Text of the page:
A once timeless rivalry evokes mixed feelings in Philadelphia.
By Matt Rineer
In both professional and collegiate settings, basketball is one of the most beloved sports in Philadelphia, and one of the most historical aspects of Philadelphia basketball is the collegiate rivalry known as the Big 5.
The city series between La Salle, Penn, Saint Joseph’s, Temple and Villanova officially began in 1955 after La Salle won the 1954 NCAA Tournament.
Since its founding, four of the five Big 5 teams are among the top 50 in all-time Division I victories.
While it is one of the longest-running rivalries in the city of Philadelphia, the popularity of the Big 5 has dwindled, and now the new City 6 format, which will add Drexel, divide the teams into pods, and culminate in a tripleheader at South Philadelphia’s Wells Fargo Center in December, is an attempt to revive interest in the city series.
But how much does that mean to today’s Temple fanbase as opposed to older fans who used to frequent Big 5 games?
A small sample size of 20 fans – 10 Big 5 graduates and fans and 10 current Temple students – were interviewed for this story to discuss that subject.
A nostalgic generation
Temple graduate Theresa Hondros Meyer comes from a family built by the Big 5, with all of her siblings having attended at least one Big 5 university.
“The Big 5 for me was about the rivalries,” said Meyer. “Who got bragging rights at Sunday dinner? I have two brothers who went to Nova and one to St Joe. I went to Temple. Competition back then was pretty even and local.”
The Big 5 is a fierce rivalry, with many split allegiances within it. With connections to Temple and St. Joseph’s, Glenn Wilson has been able to create a number of memories from the rivalry.
“I am not an alum of any Big 5 school. However, I remember listening to games on AM radio in the late 50s, early 60s,” he said. “I also remember going to the Palestra in a completely different era. I went to games where if you sat too high up in the stands, you came out with your clothes smelling like smoke.”
Temple graduate Susan Garfinkle Fried, a 1967 Temple graduate, explained how important the rivalry was to her, as well as her fellow students.
It had more importance during her time at Temple, she said.
“The rivalries back then, I feel, were bigger than today,” Garfinkle Fried said. “In some cases, beating the other Big Five teams was more important than other wins. The memories are awesome.”
Fans of the Big 5 come from all over, with many not having attended the participating schools. West Chester graduate Rich Weiss fits into that category.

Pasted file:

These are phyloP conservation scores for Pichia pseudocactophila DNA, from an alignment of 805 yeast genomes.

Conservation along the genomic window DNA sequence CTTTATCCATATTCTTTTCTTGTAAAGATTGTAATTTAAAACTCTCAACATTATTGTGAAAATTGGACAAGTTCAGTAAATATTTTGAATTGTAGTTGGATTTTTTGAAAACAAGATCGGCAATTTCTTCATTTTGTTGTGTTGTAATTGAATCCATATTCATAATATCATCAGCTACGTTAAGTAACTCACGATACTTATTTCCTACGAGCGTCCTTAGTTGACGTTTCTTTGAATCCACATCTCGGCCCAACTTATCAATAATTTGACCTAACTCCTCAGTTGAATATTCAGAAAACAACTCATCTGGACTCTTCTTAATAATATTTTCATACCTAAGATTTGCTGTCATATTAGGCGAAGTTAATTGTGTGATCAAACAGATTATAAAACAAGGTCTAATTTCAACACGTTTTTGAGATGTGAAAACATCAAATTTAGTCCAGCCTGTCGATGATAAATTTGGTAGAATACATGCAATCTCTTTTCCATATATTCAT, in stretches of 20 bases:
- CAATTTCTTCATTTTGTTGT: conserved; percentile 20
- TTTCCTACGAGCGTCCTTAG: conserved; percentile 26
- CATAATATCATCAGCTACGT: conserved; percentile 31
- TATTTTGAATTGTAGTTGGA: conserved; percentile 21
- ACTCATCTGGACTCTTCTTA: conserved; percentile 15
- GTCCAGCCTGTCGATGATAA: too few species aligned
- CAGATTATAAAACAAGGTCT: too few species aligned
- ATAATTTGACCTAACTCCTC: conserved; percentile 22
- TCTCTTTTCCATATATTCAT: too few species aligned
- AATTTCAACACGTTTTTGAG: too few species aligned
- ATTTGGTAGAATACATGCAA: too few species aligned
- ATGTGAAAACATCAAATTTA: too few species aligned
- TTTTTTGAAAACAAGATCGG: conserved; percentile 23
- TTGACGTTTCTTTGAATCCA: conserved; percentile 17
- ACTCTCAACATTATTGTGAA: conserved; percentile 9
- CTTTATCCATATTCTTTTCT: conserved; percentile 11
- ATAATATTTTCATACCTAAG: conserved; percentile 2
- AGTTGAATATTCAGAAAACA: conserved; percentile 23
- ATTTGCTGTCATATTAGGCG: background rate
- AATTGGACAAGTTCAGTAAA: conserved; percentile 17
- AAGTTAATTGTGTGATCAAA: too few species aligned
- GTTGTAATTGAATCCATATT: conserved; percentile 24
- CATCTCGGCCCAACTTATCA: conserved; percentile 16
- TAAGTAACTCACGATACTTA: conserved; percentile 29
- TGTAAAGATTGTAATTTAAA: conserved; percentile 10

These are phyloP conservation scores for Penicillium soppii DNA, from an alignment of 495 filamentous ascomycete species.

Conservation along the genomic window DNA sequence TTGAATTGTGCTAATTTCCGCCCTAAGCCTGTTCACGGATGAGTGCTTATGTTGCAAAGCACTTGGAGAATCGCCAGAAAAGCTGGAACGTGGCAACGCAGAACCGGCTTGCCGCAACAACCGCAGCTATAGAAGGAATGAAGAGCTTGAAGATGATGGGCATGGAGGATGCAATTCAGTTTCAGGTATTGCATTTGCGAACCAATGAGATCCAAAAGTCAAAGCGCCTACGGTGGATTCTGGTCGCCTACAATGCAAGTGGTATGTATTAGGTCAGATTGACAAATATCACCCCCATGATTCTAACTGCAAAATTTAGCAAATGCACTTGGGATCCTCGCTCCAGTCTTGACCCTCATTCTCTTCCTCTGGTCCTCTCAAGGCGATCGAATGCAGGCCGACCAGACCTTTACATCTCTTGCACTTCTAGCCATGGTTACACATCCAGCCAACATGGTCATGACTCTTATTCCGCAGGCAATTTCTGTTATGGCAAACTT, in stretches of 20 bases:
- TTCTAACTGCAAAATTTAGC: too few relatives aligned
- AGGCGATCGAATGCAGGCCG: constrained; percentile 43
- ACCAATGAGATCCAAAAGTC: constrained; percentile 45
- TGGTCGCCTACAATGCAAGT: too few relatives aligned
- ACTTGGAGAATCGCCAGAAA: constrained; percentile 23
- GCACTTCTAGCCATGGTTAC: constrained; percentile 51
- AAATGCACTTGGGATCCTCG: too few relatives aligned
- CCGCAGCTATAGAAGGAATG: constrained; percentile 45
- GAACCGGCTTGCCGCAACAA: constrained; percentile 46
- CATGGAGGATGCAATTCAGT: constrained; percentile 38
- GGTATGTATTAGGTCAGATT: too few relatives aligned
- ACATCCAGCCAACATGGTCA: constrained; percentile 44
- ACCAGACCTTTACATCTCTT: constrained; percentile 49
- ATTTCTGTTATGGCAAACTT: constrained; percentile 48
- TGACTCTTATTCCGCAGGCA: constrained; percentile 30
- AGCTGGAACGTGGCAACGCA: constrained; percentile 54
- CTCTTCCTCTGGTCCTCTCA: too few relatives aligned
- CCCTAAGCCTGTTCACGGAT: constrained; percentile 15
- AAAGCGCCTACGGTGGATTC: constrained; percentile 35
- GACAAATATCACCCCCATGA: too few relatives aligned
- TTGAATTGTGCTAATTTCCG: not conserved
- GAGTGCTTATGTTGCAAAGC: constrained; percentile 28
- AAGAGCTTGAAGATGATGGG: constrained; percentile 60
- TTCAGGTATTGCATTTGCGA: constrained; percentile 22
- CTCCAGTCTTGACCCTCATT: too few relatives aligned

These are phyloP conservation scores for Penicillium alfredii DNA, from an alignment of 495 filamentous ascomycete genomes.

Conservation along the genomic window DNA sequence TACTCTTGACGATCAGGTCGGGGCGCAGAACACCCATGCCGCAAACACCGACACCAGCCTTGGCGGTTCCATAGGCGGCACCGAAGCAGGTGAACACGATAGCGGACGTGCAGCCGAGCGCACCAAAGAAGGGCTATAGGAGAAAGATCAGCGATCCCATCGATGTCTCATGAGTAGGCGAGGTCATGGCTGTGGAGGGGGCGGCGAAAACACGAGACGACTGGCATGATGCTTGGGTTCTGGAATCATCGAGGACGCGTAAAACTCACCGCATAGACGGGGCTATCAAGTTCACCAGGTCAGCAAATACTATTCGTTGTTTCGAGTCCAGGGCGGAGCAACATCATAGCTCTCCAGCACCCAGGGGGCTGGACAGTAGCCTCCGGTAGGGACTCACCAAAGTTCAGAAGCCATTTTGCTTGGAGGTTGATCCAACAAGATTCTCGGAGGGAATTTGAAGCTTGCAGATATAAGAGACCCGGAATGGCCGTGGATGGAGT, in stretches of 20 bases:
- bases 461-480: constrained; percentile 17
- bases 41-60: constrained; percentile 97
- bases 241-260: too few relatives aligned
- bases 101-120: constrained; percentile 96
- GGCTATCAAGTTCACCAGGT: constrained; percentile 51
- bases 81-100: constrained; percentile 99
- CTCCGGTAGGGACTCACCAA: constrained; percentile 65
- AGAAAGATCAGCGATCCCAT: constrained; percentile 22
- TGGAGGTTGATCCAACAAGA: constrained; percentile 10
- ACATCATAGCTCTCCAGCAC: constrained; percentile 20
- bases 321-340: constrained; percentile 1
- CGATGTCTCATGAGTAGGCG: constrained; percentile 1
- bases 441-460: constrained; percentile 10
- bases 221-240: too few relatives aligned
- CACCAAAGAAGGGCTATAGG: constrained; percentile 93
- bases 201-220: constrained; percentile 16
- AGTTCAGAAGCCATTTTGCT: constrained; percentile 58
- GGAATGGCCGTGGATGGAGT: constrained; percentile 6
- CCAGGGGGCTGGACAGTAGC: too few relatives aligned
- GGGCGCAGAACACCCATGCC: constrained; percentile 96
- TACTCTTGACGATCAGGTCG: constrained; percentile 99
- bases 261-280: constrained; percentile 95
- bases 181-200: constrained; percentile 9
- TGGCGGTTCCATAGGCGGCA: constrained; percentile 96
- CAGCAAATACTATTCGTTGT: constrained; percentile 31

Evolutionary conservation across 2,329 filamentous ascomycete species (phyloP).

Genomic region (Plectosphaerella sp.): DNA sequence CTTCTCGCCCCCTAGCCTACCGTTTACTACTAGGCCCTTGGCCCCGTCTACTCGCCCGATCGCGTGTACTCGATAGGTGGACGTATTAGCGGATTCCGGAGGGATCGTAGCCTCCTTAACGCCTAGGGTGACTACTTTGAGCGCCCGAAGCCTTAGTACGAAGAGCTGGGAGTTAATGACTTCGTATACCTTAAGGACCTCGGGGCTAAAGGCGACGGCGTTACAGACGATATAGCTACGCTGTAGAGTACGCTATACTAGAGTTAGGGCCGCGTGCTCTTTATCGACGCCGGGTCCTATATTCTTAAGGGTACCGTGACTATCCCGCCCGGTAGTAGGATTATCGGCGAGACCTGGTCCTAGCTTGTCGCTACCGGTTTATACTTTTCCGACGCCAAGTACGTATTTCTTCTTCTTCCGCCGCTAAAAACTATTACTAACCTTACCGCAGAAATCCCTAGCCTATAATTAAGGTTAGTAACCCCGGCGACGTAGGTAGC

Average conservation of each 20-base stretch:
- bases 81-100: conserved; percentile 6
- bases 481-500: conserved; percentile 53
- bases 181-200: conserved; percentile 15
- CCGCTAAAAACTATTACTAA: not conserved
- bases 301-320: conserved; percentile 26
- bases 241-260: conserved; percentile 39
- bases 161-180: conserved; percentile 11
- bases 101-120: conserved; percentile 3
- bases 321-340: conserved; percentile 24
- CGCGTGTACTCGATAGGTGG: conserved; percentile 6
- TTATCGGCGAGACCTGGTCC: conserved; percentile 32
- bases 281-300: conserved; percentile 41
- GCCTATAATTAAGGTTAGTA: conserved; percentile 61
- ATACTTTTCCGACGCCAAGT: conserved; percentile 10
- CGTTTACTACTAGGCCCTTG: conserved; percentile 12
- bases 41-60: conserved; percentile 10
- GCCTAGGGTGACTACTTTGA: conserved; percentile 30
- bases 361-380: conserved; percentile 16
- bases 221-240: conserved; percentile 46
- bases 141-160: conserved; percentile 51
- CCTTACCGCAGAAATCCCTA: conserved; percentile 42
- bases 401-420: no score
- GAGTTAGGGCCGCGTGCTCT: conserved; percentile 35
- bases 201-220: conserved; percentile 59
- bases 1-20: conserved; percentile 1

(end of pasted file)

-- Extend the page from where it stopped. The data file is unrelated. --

“Great memories from the 70s as a young teenager watching doubleheaders,” Weiss, whose wife’s uncle was the late former Temple coach Harry Litwack, said. “Many weeknights on Channel 17 with (former late Philadelphia sportscaster) Big Al Melzer. And when you tune in and see that you piece sign it mid-court, you know it’s just great basketball, no matter who’s playing.”
“I saw Temple win NIT in 1968 over the Boston College team coached by Bob Cousy,” said Eph Smit. “Outclassed by the Chief, Harry Litwsck, who loved lighting up that victory cigar. I miss the Old Quaker City Tournament.”
“Temple vs. Villanova, 1988, McGonigle Hall! Cheered one of the greatest games in Owl history, and we completely shut down Broad Street afterwards,” said Temple graduate Daneen Roanoke Simoneau.
The rivalry was once one of the most covered events in the city, even if the venue faced a potential danger.
“In February ‘65 at age 15, I attended the St Joe’s v. Villanova bomb scare game hoax,” said Ron Diment. “It was surreal when we all evacuated mid-game out into a bitter cold night. Only the Channel 17 broadcasters stayed inside and continued their broadcast.”
Many of the Big 5 matches have been held at the Palestra. As such, many of the best moments of this rivalry occurred there.
“I spent many nights at the Palestra,” Jerry Greenberg said. “Mostly La Salle games. It was a great deal, double headers every Saturday night. Calvin Murphy was my favorite night.”
Mike Candelori, a 1973 La Salle graduate who later earned his Master’s degree from Temple in 1982, has plenty of experience with Palestra from two different sides of the game.
“The Palestra is where it was at,” Candelori said. “ When Penn won in the early 70s after a brief hiatus, someone had a sign, up top in the bleachers: ‘Penn collects Palestra Rent.’”